Alastair Morgan remembers visiting his brother Daniel at his office a month before he was murdered. “He was staring out of the window, he seemed anxious. He was biting his lip – which was a habit when he was stressed. Then he mentioned a name which I can’t remember now.”
Alastair asked Daniel who it was. He replied: “He’s a bent copper. Alastair. They’re all over the place down here – all over the place.”
Alastair, who lives in Clerkenwell, is convinced that it is “bent coppers” who have prevented the conviction of his brother’s murderer – in order to cover up their own involvement in the crime.
On 10 March 1987, 25 years ago, Daniel Morgan was attacked in the car park of the Golden Lion pub in Sydenham, with five blows of an axe to the head. His murder meant that the 37-year-old private investigator would never see his two young children again. And five botched police investigations later, Daniel’s murderer still walks free.
A new perspective
Since the phone-hacking scandal enveloped Britain last summer and the Leveson Inquiry began, the case has been thrust back into the spotlight because of the shady relations between Daniel’s business, Southern Investigations, and the now defunct News of the World.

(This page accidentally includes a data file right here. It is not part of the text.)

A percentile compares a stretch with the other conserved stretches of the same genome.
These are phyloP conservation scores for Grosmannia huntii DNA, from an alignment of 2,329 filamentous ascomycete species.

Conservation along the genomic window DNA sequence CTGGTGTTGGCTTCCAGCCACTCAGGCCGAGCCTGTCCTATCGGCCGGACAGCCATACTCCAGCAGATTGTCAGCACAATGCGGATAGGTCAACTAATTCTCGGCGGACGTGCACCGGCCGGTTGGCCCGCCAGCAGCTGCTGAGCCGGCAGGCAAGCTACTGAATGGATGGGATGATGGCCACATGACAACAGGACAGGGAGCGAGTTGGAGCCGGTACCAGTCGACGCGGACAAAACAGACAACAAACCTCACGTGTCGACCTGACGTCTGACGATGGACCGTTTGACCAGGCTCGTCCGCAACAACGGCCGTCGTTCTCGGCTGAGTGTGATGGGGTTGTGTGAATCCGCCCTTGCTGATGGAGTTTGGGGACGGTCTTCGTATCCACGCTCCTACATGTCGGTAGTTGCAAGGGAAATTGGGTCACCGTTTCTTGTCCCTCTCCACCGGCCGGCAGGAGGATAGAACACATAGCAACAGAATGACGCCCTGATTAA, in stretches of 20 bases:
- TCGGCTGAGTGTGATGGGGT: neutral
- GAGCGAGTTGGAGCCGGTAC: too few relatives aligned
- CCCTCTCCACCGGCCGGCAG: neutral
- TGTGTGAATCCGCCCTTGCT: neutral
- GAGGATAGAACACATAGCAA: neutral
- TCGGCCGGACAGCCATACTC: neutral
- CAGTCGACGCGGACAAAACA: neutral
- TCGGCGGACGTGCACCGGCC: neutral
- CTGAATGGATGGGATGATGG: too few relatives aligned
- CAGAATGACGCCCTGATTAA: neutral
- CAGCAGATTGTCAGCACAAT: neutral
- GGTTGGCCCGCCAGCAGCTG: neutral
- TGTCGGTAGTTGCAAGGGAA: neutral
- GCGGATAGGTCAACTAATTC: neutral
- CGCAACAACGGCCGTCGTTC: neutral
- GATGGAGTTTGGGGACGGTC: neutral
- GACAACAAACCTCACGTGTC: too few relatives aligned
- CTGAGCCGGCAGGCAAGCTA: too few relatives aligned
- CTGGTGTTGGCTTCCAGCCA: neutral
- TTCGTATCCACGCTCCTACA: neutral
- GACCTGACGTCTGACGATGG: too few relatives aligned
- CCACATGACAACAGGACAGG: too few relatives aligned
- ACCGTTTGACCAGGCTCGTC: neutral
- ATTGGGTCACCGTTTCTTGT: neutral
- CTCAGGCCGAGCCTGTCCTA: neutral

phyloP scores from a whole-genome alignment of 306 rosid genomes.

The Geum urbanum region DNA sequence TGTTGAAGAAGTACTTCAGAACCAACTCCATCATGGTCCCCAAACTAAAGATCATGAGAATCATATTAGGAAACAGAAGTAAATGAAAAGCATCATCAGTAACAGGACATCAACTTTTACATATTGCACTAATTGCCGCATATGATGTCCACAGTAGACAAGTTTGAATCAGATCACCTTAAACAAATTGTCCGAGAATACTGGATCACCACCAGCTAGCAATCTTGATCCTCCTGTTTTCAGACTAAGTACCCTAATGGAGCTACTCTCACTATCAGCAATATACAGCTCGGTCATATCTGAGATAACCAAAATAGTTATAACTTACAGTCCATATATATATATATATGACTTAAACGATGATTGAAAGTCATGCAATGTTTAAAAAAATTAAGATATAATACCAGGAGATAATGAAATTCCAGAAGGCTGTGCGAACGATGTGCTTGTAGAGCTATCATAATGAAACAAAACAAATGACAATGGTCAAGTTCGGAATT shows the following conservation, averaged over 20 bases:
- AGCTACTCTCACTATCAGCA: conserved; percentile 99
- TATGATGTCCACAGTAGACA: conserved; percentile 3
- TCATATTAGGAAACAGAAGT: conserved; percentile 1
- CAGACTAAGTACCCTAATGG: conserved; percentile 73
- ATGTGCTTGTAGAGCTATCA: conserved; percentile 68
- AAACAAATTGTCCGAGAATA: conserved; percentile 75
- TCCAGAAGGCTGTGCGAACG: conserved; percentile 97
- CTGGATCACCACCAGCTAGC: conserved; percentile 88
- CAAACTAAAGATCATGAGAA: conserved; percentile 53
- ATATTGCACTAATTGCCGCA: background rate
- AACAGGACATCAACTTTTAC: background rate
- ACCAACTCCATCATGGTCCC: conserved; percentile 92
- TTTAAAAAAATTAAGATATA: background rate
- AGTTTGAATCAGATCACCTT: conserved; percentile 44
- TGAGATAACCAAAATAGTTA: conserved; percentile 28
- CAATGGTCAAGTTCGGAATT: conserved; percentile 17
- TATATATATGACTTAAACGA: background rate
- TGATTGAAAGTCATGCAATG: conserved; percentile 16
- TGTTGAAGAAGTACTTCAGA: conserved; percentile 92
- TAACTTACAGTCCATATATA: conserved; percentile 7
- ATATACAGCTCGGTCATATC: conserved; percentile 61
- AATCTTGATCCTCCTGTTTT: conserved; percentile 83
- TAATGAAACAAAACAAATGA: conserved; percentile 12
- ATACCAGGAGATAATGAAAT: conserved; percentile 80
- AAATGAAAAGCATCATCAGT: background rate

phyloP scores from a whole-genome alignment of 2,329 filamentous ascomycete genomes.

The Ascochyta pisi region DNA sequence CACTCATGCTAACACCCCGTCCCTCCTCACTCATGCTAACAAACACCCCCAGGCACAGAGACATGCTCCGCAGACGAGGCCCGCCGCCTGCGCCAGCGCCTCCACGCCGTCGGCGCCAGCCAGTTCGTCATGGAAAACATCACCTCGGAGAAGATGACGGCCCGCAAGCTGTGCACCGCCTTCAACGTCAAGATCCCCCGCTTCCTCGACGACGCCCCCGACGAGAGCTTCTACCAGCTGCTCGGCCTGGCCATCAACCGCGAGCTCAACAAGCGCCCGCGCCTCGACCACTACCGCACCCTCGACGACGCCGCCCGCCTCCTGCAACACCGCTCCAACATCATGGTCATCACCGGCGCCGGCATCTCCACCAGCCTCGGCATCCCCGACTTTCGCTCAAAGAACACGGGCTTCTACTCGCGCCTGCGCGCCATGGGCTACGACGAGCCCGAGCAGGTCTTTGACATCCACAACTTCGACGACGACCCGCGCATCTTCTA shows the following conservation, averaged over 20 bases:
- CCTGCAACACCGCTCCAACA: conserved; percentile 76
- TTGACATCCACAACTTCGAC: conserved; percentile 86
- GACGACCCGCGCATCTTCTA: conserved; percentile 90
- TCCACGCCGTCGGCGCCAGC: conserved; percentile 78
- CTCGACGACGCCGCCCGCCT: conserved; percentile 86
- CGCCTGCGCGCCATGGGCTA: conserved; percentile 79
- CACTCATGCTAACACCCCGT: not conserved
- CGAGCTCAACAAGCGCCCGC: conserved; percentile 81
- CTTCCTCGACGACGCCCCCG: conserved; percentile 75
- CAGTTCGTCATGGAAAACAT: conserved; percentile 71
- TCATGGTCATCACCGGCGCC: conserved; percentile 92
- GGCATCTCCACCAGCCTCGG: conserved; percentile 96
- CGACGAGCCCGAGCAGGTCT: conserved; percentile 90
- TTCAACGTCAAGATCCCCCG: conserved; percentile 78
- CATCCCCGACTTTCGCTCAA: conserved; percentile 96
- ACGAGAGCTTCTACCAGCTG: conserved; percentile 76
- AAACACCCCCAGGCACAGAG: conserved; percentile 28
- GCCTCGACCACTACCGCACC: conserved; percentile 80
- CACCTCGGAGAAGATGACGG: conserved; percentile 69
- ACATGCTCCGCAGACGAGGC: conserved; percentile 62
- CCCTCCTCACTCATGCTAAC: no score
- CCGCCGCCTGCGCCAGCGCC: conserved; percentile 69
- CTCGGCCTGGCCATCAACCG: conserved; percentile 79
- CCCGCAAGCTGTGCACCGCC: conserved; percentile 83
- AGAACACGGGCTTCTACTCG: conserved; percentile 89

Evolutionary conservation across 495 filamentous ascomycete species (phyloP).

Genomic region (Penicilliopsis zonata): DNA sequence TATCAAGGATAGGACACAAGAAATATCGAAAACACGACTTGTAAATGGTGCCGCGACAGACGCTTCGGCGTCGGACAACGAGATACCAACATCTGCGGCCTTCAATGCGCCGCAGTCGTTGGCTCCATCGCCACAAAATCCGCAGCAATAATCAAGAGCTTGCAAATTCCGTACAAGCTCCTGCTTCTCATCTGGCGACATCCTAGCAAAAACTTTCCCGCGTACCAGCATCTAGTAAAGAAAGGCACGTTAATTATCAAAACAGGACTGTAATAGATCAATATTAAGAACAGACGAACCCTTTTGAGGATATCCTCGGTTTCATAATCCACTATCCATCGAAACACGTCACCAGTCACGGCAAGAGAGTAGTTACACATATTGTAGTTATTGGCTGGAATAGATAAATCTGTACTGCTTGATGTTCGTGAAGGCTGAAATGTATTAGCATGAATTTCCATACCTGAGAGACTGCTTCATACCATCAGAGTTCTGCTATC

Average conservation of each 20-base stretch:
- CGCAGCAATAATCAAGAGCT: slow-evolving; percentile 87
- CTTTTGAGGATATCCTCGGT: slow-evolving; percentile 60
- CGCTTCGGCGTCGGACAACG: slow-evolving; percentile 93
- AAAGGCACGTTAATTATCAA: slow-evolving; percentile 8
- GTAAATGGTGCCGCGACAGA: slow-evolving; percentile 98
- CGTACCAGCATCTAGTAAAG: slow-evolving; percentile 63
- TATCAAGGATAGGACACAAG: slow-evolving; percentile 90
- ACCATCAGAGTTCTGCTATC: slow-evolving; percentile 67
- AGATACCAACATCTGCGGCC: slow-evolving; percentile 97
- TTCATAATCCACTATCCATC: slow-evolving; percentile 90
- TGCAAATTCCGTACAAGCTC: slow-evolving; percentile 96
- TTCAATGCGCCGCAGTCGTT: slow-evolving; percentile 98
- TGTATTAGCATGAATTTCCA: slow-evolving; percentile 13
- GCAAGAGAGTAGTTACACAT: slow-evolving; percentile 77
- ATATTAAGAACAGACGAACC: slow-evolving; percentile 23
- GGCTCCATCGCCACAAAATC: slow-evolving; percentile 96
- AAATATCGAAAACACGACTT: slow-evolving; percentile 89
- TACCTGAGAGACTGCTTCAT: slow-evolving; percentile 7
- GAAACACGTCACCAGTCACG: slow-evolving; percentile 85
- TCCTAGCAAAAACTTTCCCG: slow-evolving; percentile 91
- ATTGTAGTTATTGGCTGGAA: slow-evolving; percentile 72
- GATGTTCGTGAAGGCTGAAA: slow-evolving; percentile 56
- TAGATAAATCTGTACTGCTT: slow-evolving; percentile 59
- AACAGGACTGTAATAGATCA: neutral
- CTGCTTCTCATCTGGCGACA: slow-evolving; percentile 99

Earlier this month a memorial was also unveiled in a Powys churchyard – close to where the brothers’ 84-year-old mother lives – to mark the 25th anniversary of Daniel’s death.
So why has his killer still not been brought to justice? Alastair Morgan says: “My brother was a whistleblower. He was murdered and I’m absolutely certain that the police were involved.”
25 year fight for justice
Daniel Morgan set up his private investigations company in 1980 – under the name DJM Investigations – and hired Jonathan Rees as his business partner soon after. A few days before his death Daniel Morgan told an acquaintance that he was investigating police corruption. Today, his brother says: “He said that he was dealing with some serious police corruption, and that there was nobody in the Met that he could go to or he could trust.”
And it wasn’t just the police that Daniel was worried about. By the time of his death, his partnership with Rees had turned, according to his brother, “totally sour”.
Kevin Lennon, a former book-keeper at Southern Investigations, alledged at an 1988 inquest that six months before the murder Rees had told him of plans to kill Daniel: “My mates at Catford nick are going to arrange it. Those police officers are friends of mine and will either murder Danny themselves or will arrange it.”
One of Rees’ “friends” in the police was Detective Sergeant Sid Fillery, who was arrested during the last investigation in 2008 for perverting the course of justice. According to Lennon’s evidence at Daniel’s inquest, Rees explained that Fillery would replace Daniel Morgan after his death – which is more or less what happened. Alastair said: “Rees and Fillery took over his business and then the top ranks had a cut. Danny was killed in March 1987 – by early 1988 Fillery was running it.”